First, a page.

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Irrational Numbers Worksheets

Click on the Irrational Numbers worksheet set you wish to view below.

  1. Absolute Value of Complex Numbers
  2. Absolute Value Equations
  3. Absolute Value Inequalities
  4. Cyclic Nature of the Powers of i
  5. Calculate the Value of Logs
  6. Division of Polynomials by Monomials
  7. Express as a Single Logarithm
  8. Factorial Notation
  9. Factorials
  10. Imaginary Units
  11. Laws Rational Exponents
  12. Powers
  13. Power Word Problems
  14. Radical Equations
  15. Radical Operations
  16. Rational and Irrational Numbers
  17. Related Conditional: converse, inverse, contra-positive
  18. Set-Builder and Interval Notation
  19. Simplify Radicals
  20. Solving Exponential Equations That Lack a Common Base
  21. Solving Exponential Equations
  22. Standard Numbers From Complex Numbers
  23. Systems of Linear Inequalities

What are irrational numbers?

Well, they aren't crazy. Although the word can mean not logical, in mathematics, the words irrational and rational have to do with ratios. To understand what an irrational number is, first you need to know what a rational number is.

A rational number represents a quantity that can be written as a fraction. So, every 'normal' number (even 2 or 3 which can be written as 2/1 and 3/1) is rational, and all the fractions you can make with regular numbers are rational.

At first glance, that definition seems to cover all the numbers. But there are quantities that cannot be written down as rational numbers (and no fraction would be equal to those quantities). These are called irrational and we use special symbols to represent them.

How are irrational numbers used in the real world?

Pi is an irrational number. The symbol for it is and it is pronounced the same as the word 'pie'. It appears in formulas for the area or circumference of a circle (and many other places). The area of a circle is equal to the radius times the radius times This is true for any circle and every circle. It's true when you want to make car tires, drill a hole, or figure out how much dough will be needed to make a round pizza.

Pi is used in calculations with gears (circles!), wheels, pipes, coins...and pi is just one of an infinity of irrational numbers.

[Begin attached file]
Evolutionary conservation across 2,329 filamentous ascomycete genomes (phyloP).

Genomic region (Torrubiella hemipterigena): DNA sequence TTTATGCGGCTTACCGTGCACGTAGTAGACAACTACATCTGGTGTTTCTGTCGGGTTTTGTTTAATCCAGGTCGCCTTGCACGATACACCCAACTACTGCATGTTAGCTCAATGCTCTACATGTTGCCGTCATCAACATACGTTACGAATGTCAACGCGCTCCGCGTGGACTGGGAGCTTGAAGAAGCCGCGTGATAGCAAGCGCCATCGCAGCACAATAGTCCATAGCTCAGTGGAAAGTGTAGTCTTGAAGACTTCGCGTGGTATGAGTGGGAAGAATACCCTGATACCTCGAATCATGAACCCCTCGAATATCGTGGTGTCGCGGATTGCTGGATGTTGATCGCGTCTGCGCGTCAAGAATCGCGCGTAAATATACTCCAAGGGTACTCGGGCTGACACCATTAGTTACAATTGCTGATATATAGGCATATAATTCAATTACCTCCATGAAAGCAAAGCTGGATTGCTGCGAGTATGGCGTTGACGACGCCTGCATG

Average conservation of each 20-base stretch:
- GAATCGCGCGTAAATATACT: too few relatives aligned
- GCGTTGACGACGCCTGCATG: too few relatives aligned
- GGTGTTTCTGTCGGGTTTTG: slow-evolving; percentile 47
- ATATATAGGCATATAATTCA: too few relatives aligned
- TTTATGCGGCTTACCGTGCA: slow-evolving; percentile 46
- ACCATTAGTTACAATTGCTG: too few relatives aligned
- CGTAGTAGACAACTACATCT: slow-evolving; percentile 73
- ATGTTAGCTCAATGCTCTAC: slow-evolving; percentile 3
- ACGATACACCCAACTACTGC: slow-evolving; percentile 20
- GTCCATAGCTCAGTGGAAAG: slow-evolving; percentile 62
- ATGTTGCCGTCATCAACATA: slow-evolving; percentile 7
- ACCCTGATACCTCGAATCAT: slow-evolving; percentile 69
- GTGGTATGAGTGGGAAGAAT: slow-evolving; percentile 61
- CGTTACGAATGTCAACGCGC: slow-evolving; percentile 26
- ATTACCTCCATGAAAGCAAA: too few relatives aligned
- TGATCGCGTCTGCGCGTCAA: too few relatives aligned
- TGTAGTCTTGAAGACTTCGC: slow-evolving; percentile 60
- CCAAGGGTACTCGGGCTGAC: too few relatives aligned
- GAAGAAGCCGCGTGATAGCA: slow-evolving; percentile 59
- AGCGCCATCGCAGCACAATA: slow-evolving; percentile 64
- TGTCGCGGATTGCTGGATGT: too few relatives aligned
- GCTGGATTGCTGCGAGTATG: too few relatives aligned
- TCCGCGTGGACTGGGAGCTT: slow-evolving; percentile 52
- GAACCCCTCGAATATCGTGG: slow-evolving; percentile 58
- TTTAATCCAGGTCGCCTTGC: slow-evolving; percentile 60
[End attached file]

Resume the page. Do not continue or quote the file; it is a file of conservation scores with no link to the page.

A basic problem with irrational numbers.

Because they cannot be written down as fractions, irrational numbers in practice are only used as approximations. An approximation for π is 3.14159. The 'real' quantity has been calculated to more than a trillion digits. But because the digits never end (nor repeat in any pattern) pi is shortened to a reasonable number of digits in actual use.

This is the best solution when calculating the area of a circle or the volume of a sphere, just use enough digits to get the accuracy you need. This is what happens when you use an irrational number on your calculator. The square root button (), when used with 2 gives an approximate answer, but one good enough for most calculations.

Who discovered irrational numbers?

The first proof of the existence of irrational numbers is credited to Hippasus around 500 BC. However, because they arise naturally from basic geometry, they were probably discovered much earlier.

For instance, the area of a square is given as the length of one side times itself.

Area = s x s. Suppose you have a square with an area = 2 and you want to find the length of the sides? Well, you need a number that, when multiplied by itself, equals 2.

We express this number now as 2 (square root of two). This is an irrational number and cannot be written out - we use 2 as the symbol for it, just like π is a symbol and not a 'real' number. Anyone using the formulas in geometry will quickly discover these special numbers.

An interesting fact about irrational numbers.

Hippasus was a Pythagorean, a group that believed all numbers had to be rational. They felt this so strongly that when Hippasus proved irrationals existed, he was banished (or even killed, we aren't sure) for his forbidden knowledge.

It's hard to believe now that people could have had such strong feelings about mathematics, but in Ancient Greece, these matters were tied into ideas about God and perfection, and Hippasus's discovery attacked these beliefs.


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